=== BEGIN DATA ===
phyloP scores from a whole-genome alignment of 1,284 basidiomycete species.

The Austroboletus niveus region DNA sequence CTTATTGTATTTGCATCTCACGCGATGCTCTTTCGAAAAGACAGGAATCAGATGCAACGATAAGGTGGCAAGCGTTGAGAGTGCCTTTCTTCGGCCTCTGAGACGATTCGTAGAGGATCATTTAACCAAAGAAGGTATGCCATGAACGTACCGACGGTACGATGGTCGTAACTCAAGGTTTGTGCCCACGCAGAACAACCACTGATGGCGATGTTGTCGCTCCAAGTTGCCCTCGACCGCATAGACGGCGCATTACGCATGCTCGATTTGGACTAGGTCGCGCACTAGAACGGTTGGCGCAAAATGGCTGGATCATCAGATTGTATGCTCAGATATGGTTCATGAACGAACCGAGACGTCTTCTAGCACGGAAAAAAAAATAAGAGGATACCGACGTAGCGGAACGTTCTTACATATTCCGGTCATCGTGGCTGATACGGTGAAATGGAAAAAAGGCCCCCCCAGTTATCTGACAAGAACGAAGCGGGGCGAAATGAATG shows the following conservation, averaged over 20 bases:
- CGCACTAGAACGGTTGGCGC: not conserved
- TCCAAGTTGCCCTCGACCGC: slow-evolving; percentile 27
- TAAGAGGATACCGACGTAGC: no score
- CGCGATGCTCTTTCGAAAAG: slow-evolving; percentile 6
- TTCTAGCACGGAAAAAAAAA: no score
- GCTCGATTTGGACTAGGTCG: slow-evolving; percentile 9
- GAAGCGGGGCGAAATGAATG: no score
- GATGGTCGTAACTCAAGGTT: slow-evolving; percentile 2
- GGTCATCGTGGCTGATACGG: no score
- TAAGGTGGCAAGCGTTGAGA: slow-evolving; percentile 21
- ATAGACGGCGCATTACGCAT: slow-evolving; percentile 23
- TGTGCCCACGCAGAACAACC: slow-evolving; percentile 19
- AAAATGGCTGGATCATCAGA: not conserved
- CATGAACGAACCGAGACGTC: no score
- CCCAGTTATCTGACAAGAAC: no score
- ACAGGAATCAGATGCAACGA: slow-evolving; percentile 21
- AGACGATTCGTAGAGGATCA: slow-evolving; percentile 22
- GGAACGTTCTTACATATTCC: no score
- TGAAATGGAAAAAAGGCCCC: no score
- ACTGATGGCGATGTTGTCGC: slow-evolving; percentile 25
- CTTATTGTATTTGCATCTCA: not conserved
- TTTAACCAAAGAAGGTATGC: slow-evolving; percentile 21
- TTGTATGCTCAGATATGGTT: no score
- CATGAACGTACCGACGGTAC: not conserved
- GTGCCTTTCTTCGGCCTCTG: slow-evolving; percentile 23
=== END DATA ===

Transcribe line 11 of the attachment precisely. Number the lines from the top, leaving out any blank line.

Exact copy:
- GGTCATCGTGGCTGATACGG: no score